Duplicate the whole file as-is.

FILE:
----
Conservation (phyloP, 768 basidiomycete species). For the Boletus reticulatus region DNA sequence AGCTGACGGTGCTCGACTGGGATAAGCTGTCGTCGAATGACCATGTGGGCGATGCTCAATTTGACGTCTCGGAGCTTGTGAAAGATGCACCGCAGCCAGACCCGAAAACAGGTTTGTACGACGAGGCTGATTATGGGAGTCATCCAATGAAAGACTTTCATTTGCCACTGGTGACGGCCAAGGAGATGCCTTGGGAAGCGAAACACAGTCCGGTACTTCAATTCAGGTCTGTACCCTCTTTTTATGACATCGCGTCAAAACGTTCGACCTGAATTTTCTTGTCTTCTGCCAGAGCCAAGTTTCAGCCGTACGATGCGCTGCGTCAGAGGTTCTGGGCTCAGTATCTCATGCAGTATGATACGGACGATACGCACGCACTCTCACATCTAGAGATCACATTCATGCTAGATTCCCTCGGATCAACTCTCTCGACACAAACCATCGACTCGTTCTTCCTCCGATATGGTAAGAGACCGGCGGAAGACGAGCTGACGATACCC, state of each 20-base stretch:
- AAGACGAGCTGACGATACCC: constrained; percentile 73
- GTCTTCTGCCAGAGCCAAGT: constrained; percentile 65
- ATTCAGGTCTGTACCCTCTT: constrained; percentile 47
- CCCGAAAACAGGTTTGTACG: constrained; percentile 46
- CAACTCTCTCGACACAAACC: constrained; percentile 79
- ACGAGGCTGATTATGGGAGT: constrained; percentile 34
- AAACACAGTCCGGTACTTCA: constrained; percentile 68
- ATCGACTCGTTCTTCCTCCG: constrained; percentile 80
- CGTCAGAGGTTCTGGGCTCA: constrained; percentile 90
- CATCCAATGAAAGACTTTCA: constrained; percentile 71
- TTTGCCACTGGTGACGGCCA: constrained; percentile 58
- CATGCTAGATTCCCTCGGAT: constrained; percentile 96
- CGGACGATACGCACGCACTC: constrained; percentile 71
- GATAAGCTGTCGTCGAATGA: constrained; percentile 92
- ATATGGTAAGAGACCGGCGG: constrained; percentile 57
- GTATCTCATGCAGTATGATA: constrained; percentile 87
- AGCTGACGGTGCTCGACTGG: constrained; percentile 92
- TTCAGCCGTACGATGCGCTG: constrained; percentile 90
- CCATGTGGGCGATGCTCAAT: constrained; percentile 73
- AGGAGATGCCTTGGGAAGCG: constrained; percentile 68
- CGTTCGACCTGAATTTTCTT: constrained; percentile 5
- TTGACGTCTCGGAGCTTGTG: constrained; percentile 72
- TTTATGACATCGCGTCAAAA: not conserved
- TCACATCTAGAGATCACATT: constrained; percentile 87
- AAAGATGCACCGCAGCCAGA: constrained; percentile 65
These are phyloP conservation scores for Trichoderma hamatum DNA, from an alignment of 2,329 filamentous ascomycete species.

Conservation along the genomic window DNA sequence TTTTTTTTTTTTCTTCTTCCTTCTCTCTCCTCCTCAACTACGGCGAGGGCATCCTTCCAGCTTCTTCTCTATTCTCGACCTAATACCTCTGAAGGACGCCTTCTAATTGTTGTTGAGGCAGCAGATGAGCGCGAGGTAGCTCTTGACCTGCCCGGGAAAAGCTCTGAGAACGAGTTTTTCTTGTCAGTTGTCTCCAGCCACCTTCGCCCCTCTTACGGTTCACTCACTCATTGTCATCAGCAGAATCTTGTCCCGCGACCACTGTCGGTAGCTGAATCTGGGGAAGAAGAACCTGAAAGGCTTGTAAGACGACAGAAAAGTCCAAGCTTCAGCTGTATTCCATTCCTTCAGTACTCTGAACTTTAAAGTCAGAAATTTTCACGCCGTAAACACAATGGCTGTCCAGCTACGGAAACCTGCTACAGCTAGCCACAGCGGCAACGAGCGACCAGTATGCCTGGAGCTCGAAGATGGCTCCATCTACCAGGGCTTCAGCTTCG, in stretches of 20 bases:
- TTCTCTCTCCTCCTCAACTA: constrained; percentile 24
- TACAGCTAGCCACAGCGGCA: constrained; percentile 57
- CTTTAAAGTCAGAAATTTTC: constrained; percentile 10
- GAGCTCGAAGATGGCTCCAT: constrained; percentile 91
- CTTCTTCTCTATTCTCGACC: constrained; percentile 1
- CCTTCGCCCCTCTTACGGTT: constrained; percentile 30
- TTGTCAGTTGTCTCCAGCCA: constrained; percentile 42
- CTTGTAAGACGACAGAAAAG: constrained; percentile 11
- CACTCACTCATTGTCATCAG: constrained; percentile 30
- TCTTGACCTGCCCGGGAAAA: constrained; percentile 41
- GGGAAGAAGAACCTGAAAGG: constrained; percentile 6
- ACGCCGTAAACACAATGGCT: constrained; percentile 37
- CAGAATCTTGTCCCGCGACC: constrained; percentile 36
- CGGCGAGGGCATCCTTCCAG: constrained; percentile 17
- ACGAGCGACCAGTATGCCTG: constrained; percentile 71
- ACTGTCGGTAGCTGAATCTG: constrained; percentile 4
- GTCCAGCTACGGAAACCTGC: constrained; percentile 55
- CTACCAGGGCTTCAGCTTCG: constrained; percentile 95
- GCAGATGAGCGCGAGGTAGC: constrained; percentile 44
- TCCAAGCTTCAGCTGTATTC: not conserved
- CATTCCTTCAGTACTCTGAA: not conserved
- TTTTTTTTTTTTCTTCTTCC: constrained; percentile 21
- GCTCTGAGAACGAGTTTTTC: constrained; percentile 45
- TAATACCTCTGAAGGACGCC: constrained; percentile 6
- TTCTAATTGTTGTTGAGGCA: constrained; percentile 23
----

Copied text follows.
Conservation (phyloP, 768 basidiomycete species). For the Boletus reticulatus region DNA sequence AGCTGACGGTGCTCGACTGGGATAAGCTGTCGTCGAATGACCATGTGGGCGATGCTCAATTTGACGTCTCGGAGCTTGTGAAAGATGCACCGCAGCCAGACCCGAAAACAGGTTTGTACGACGAGGCTGATTATGGGAGTCATCCAATGAAAGACTTTCATTTGCCACTGGTGACGGCCAAGGAGATGCCTTGGGAAGCGAAACACAGTCCGGTACTTCAATTCAGGTCTGTACCCTCTTTTTATGACATCGCGTCAAAACGTTCGACCTGAATTTTCTTGTCTTCTGCCAGAGCCAAGTTTCAGCCGTACGATGCGCTGCGTCAGAGGTTCTGGGCTCAGTATCTCATGCAGTATGATACGGACGATACGCACGCACTCTCACATCTAGAGATCACATTCATGCTAGATTCCCTCGGATCAACTCTCTCGACACAAACCATCGACTCGTTCTTCCTCCGATATGGTAAGAGACCGGCGGAAGACGAGCTGACGATACCC, state of each 20-base stretch:
- AAGACGAGCTGACGATACCC: constrained; percentile 73
- GTCTTCTGCCAGAGCCAAGT: constrained; percentile 65
- ATTCAGGTCTGTACCCTCTT: constrained; percentile 47
- CCCGAAAACAGGTTTGTACG: constrained; percentile 46
- CAACTCTCTCGACACAAACC: constrained; percentile 79
- ACGAGGCTGATTATGGGAGT: constrained; percentile 34
- AAACACAGTCCGGTACTTCA: constrained; percentile 68
- ATCGACTCGTTCTTCCTCCG: constrained; percentile 80
- CGTCAGAGGTTCTGGGCTCA: constrained; percentile 90
- CATCCAATGAAAGACTTTCA: constrained; percentile 71
- TTTGCCACTGGTGACGGCCA: constrained; percentile 58
- CATGCTAGATTCCCTCGGAT: constrained; percentile 96
- CGGACGATACGCACGCACTC: constrained; percentile 71
- GATAAGCTGTCGTCGAATGA: constrained; percentile 92
- ATATGGTAAGAGACCGGCGG: constrained; percentile 57
- GTATCTCATGCAGTATGATA: constrained; percentile 87
- AGCTGACGGTGCTCGACTGG: constrained; percentile 92
- TTCAGCCGTACGATGCGCTG: constrained; percentile 90
- CCATGTGGGCGATGCTCAAT: constrained; percentile 73
- AGGAGATGCCTTGGGAAGCG: constrained; percentile 68
- CGTTCGACCTGAATTTTCTT: constrained; percentile 5
- TTGACGTCTCGGAGCTTGTG: constrained; percentile 72
- TTTATGACATCGCGTCAAAA: not conserved
- TCACATCTAGAGATCACATT: constrained; percentile 87
- AAAGATGCACCGCAGCCAGA: constrained; percentile 65
These are phyloP conservation scores for Trichoderma hamatum DNA, from an alignment of 2,329 filamentous ascomycete species.

Conservation along the genomic window DNA sequence TTTTTTTTTTTTCTTCTTCCTTCTCTCTCCTCCTCAACTACGGCGAGGGCATCCTTCCAGCTTCTTCTCTATTCTCGACCTAATACCTCTGAAGGACGCCTTCTAATTGTTGTTGAGGCAGCAGATGAGCGCGAGGTAGCTCTTGACCTGCCCGGGAAAAGCTCTGAGAACGAGTTTTTCTTGTCAGTTGTCTCCAGCCACCTTCGCCCCTCTTACGGTTCACTCACTCATTGTCATCAGCAGAATCTTGTCCCGCGACCACTGTCGGTAGCTGAATCTGGGGAAGAAGAACCTGAAAGGCTTGTAAGACGACAGAAAAGTCCAAGCTTCAGCTGTATTCCATTCCTTCAGTACTCTGAACTTTAAAGTCAGAAATTTTCACGCCGTAAACACAATGGCTGTCCAGCTACGGAAACCTGCTACAGCTAGCCACAGCGGCAACGAGCGACCAGTATGCCTGGAGCTCGAAGATGGCTCCATCTACCAGGGCTTCAGCTTCG, in stretches of 20 bases:
- TTCTCTCTCCTCCTCAACTA: constrained; percentile 24
- TACAGCTAGCCACAGCGGCA: constrained; percentile 57
- CTTTAAAGTCAGAAATTTTC: constrained; percentile 10
- GAGCTCGAAGATGGCTCCAT: constrained; percentile 91
- CTTCTTCTCTATTCTCGACC: constrained; percentile 1
- CCTTCGCCCCTCTTACGGTT: constrained; percentile 30
- TTGTCAGTTGTCTCCAGCCA: constrained; percentile 42
- CTTGTAAGACGACAGAAAAG: constrained; percentile 11
- CACTCACTCATTGTCATCAG: constrained; percentile 30
- TCTTGACCTGCCCGGGAAAA: constrained; percentile 41
- GGGAAGAAGAACCTGAAAGG: constrained; percentile 6
- ACGCCGTAAACACAATGGCT: constrained; percentile 37
- CAGAATCTTGTCCCGCGACC: constrained; percentile 36
- CGGCGAGGGCATCCTTCCAG: constrained; percentile 17
- ACGAGCGACCAGTATGCCTG: constrained; percentile 71
- ACTGTCGGTAGCTGAATCTG: constrained; percentile 4
- GTCCAGCTACGGAAACCTGC: constrained; percentile 55
- CTACCAGGGCTTCAGCTTCG: constrained; percentile 95
- GCAGATGAGCGCGAGGTAGC: constrained; percentile 44
- TCCAAGCTTCAGCTGTATTC: not conserved
- CATTCCTTCAGTACTCTGAA: not conserved
- TTTTTTTTTTTTCTTCTTCC: constrained; percentile 21
- GCTCTGAGAACGAGTTTTTC: constrained; percentile 45
- TAATACCTCTGAAGGACGCC: constrained; percentile 6
- TTCTAATTGTTGTTGAGGCA: constrained; percentile 23